"Pigen spiser sine æbler."

Translation:The girl is eating her apples.

4 years ago

13 Comments


https://www.duolingo.com/Zinthak

To be honest, despite reading the notes and comments on these things, I'm still a little confused as to when to use sin and sit...same with min/mit, and din/dit.

4 years ago

https://www.duolingo.com/eeveelesbo
eeveelesbo
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min/din/sin - when the following word (the thing that's owned) uses -en. mit/dit/sit - when the thing that's owned is a -et word

3 years ago

https://www.duolingo.com/Alkimeer
Alkimeer
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"Sine" is plural. For example:

Hun spiser sine æbler. - She eats/is eating her apples.

3 years ago

https://www.duolingo.com/DevonBrewi1

Please explain more. I still dont know what to do. I dont know how other people understand from this explanation.

3 years ago

https://www.duolingo.com/erikblomqvist
erikblomqvist
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It's two genders we have in languages like Danish, Swedish and Norwegian, called neutrum and utrum. Have a look online and you'll find lots of guides, but in general, 75 % of the nouns (at least in Swedish, would guess it's the same in Danish) are -n nouns. Most animals, for example, are -n.

4 years ago

https://www.duolingo.com/WarriorKatHun

Okay but how do we know when to use -en, and when to use -et?

2 years ago

https://www.duolingo.com/rune761266

You don't; we Danes just decided which are which and now everybody has to learn it by hard for every noun. Most european languages have simmilar systems, except for English which had the awesome idea of geting rid of it.

4 months ago

https://www.duolingo.com/Sydney.MacDonald
Sydney.MacDonald
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Why not "its apples" for "sine æbler"? Wouldn't "her apples" be "hendes æbler"?

4 years ago

https://www.duolingo.com/Cabazzo

Because "Pigen spiser hendes æbler" would mean that the apple belongs to another "Pigen". 'Sin' and 'Sit' are used to show that the apple belongs to the original he/she instead of another he/she. Hope this helps.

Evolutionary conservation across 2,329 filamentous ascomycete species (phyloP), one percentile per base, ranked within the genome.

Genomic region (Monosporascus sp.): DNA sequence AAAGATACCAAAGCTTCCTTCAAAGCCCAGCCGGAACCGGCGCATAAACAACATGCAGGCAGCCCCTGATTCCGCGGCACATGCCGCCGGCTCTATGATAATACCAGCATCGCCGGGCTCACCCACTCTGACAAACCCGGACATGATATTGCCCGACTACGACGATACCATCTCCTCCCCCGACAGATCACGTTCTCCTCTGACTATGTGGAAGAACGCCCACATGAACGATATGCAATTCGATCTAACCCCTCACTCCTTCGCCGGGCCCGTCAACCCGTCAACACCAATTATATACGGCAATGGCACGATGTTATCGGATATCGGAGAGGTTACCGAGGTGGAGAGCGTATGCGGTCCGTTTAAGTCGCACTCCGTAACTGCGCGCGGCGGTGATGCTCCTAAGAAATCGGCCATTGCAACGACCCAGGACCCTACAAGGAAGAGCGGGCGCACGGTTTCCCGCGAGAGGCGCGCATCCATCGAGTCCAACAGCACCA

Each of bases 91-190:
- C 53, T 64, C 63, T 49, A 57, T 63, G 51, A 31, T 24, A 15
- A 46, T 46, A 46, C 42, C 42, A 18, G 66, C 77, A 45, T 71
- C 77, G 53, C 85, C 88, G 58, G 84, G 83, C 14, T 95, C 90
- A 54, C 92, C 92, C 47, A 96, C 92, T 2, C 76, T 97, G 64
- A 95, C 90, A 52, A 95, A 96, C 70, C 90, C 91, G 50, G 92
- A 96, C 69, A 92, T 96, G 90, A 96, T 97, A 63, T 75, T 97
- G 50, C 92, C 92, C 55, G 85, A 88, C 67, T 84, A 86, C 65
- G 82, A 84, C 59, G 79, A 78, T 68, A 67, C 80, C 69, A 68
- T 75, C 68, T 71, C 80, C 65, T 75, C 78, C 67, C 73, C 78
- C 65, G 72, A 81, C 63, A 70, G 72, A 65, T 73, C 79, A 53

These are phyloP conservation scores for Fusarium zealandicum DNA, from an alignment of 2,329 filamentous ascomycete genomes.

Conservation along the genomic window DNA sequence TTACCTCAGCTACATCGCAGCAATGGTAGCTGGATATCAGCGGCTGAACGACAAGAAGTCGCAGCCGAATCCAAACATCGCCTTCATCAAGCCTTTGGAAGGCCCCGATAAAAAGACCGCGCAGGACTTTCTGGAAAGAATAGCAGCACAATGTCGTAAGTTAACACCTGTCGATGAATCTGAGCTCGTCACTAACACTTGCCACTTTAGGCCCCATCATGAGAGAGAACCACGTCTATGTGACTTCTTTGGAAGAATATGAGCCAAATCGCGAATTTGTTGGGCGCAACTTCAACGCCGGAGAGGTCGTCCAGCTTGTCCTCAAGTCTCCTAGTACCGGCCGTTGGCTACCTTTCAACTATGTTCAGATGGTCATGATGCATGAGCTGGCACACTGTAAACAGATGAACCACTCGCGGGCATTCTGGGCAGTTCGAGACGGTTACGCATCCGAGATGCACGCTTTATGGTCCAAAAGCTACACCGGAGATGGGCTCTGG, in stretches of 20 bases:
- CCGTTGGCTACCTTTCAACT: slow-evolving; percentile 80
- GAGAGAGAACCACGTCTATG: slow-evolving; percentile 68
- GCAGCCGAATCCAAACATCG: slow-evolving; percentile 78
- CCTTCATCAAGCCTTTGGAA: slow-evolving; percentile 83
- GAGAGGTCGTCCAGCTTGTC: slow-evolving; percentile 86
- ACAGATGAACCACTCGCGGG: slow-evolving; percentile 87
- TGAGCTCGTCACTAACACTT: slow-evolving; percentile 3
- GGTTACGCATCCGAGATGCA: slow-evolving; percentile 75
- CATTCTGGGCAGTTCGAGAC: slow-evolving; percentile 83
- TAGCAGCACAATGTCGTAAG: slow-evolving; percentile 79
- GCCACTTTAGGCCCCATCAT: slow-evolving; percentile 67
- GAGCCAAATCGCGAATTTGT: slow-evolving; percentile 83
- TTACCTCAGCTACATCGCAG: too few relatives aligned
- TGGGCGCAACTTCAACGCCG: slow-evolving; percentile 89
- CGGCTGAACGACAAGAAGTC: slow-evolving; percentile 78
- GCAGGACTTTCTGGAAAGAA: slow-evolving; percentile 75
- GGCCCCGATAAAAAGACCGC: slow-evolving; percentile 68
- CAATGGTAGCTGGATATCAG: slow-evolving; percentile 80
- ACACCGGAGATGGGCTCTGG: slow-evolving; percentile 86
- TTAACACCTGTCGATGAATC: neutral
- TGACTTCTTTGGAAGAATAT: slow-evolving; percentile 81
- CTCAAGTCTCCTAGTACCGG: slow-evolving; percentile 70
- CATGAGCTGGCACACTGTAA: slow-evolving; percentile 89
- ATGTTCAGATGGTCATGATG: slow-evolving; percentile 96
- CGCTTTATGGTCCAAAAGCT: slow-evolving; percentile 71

4 years ago

https://www.duolingo.com/Sydney.MacDonald
Sydney.MacDonald
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Thanks, I think I understand this now. "hans", "hendes", and "dens/dets" mean "another male's" and "another female's" and "another thing's" respectively and "sin/sit/sine" refer to whatever was just talked about in the sentence. I think the reason for my confusion was that I hadn't internalized the word "dens/dets" so I assumed that's what "sin" meant. I really like this distinction in Danish.

4 years ago

https://www.duolingo.com/Mathewgk

But isnt the apple an .et. word? Et aeble.? Shouldn't it be sit?

2 years ago

https://www.duolingo.com/kernkin

sine is used for all plural forms, be it an n or a t word in the singular form.

Therefore, since æbler (apples) is the plural form of æble, we use sine.

The same also applies to din/dit/dine:

  • Din fisk ('Your fish' - fisk in an n word)
  • Dit barn ('Your child' - barn is a t word)
  • Dine heste ('Your horses' - heste is the plural form of hest - 'horse').

Good luck.

2 years ago

https://www.duolingo.com/jtDCOO

How are you supposed to tell the difference when to use eats and is eating?????

3 months ago
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